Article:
Langa admits though that his faith has been tested many times while passionately cultivating the land.

“When I planted on a larger scale, I did it with spinach and cabbage. The problem is I struggled with transport and market access. As much as I knew where the markets were the challenge was getting my produce there.”

Langa does not have his own vehicle, but tries his best to ensure his customers get their orders on time.  

While his agriculture journey is far from done, Langa is most proud that he employs young people in his community. He describes this as being a great feeling.

Khanyile Langa
Khanyile Langa employs six members of his community. Here they are prepping new acquired land for planting. Photo: Supplied/Food For Mzansi

Since a young age, the young agriculturalist has always wanted to serve others and be impactful.

“Me being able to employ six people is something that I take so much pride in. There’s still a long way to go. It may not be a large number, but I do believe that it is making a difference.”

Langa says he hopes to employ more people in the near future.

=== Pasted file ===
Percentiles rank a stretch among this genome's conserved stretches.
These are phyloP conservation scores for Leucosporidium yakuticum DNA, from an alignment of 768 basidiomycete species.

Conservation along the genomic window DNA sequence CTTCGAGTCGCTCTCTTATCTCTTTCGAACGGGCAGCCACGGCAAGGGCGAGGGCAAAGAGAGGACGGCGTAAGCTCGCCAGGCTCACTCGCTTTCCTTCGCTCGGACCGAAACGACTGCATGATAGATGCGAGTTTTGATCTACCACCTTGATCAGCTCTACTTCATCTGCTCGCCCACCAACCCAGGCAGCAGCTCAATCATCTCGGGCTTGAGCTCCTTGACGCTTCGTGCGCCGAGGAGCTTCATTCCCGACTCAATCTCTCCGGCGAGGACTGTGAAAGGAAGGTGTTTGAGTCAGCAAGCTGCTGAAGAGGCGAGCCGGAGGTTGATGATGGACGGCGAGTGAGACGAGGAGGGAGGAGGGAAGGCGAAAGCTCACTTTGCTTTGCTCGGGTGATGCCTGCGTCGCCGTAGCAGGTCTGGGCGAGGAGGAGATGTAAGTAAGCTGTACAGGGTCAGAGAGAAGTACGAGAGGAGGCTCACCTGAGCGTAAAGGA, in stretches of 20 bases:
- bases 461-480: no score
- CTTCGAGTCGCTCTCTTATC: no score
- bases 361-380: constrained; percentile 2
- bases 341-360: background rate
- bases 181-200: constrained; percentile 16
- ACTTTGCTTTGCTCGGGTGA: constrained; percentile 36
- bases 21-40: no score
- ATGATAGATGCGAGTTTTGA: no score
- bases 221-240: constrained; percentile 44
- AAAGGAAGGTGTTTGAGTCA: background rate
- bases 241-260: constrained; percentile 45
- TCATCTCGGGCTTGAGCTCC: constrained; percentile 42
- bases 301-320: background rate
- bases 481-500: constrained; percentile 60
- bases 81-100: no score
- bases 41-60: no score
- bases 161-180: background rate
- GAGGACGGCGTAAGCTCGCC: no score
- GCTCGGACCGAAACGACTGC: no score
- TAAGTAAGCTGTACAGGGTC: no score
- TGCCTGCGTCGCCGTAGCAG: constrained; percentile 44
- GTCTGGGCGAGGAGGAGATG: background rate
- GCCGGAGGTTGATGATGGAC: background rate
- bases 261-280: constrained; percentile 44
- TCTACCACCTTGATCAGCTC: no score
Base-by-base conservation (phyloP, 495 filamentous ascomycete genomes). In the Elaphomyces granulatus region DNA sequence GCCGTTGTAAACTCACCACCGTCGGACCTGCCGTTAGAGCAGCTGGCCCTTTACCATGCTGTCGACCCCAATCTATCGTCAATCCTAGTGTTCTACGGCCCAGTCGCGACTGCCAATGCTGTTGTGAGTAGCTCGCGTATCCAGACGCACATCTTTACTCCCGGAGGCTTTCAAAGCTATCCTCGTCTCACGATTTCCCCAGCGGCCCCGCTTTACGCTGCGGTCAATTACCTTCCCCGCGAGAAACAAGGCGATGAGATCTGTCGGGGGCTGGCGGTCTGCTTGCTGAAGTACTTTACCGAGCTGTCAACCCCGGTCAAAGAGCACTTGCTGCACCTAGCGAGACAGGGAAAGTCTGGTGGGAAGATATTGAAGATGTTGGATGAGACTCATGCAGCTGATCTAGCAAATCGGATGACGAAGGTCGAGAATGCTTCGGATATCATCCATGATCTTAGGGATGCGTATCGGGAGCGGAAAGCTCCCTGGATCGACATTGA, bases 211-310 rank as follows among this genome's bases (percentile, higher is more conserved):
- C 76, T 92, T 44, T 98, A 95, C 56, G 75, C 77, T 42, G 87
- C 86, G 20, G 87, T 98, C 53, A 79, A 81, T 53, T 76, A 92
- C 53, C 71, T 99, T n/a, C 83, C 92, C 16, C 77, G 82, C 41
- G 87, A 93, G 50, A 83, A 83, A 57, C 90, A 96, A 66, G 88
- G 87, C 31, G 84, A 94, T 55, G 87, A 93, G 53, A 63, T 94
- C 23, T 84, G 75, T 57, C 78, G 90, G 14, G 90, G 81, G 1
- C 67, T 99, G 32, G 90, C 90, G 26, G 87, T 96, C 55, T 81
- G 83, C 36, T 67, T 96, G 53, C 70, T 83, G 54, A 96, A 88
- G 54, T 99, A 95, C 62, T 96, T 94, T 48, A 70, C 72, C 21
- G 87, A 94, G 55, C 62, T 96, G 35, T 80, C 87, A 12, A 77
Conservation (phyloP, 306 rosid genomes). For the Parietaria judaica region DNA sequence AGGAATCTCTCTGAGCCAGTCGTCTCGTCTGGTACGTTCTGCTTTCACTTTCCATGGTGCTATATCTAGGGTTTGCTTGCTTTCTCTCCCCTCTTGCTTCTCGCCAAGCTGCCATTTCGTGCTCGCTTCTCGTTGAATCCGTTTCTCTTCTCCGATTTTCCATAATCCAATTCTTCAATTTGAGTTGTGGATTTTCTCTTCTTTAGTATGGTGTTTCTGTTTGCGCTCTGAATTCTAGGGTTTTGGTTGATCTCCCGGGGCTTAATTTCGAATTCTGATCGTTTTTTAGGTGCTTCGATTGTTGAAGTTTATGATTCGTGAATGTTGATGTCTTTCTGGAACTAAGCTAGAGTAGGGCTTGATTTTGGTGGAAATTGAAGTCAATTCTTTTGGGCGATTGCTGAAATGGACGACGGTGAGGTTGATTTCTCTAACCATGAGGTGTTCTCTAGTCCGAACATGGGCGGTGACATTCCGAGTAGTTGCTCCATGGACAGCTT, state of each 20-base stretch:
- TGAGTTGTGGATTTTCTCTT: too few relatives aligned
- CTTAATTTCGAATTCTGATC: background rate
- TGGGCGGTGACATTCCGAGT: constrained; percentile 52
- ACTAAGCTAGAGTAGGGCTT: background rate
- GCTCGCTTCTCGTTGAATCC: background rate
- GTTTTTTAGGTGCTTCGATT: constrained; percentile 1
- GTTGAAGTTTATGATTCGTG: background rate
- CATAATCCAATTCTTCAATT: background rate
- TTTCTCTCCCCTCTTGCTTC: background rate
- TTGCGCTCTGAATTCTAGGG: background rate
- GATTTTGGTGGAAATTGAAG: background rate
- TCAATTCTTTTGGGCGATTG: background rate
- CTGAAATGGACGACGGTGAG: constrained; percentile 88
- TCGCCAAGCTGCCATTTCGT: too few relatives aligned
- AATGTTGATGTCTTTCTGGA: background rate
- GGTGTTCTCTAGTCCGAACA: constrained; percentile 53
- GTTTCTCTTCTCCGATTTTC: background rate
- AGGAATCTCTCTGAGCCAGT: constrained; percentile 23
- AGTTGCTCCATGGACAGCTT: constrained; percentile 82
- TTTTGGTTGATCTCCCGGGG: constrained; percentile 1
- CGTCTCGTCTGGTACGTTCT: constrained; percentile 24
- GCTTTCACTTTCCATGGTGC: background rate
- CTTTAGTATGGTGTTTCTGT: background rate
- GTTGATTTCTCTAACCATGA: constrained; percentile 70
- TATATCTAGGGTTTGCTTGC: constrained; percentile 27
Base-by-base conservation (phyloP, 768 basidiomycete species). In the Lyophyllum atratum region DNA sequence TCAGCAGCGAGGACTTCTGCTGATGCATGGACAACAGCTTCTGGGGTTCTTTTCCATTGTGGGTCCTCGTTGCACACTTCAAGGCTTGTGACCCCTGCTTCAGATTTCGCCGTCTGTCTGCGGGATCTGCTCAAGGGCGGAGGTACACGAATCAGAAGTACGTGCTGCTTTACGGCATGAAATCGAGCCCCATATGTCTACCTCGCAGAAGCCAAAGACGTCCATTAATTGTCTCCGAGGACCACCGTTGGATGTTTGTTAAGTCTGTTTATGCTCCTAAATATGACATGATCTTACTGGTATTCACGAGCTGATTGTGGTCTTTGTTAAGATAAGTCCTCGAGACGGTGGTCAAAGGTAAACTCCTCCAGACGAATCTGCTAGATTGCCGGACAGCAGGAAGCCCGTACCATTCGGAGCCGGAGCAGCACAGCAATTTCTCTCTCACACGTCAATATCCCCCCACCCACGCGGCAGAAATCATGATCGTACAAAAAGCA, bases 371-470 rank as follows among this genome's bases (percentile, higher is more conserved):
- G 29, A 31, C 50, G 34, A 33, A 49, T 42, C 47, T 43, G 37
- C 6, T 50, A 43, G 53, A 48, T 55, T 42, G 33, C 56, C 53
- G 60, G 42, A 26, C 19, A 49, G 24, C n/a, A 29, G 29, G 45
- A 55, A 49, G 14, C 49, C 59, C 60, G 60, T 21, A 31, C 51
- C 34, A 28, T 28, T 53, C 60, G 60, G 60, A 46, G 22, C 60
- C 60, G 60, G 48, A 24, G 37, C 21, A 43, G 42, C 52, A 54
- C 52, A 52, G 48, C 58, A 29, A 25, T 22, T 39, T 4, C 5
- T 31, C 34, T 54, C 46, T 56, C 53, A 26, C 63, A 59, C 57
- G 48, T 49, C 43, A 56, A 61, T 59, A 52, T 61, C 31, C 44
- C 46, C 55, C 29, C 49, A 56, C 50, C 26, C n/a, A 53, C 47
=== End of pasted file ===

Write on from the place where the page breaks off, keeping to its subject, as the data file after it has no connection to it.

“I see myself going on a mega-scale when it comes to agriculture. I would love to venture into a multi-faceted agri enterprise with pigs, poultry and even the goat trade.”

He also plans to venture into large-scale potato farming and has already started an application process with Potatoes SA. 

ALSO READ: Rural kid makes good on international agri stage

- Advertisement -
Duncan Masiwa
Duncan Masiwa
DUNCAN MASIWA is a budding journalist with a passion for telling great agricultural stories. He hails from Macassar, close to Somerset West in the Western Cape, where he first started writing for the Helderberg Gazette community newspaper. Besides making a name for himself as a columnist, he is also an avid poet who has shared stages with artists like Mahalia Buchanan, Charisma Hanekam, Jesse Jordan and Motlatsi Mofatse.


Must Read

The vast mushroom kingdom could play an important role in tackling the planets's problem with plastic, believe researchers. Photo: Supplied/Food For Mzansi

No jokes! This mushroom actually eats plastic waste

Since the 1950s, humans have created over nine billion tonnes of plastic. A total of 9% has been recycled, while only 12% has been...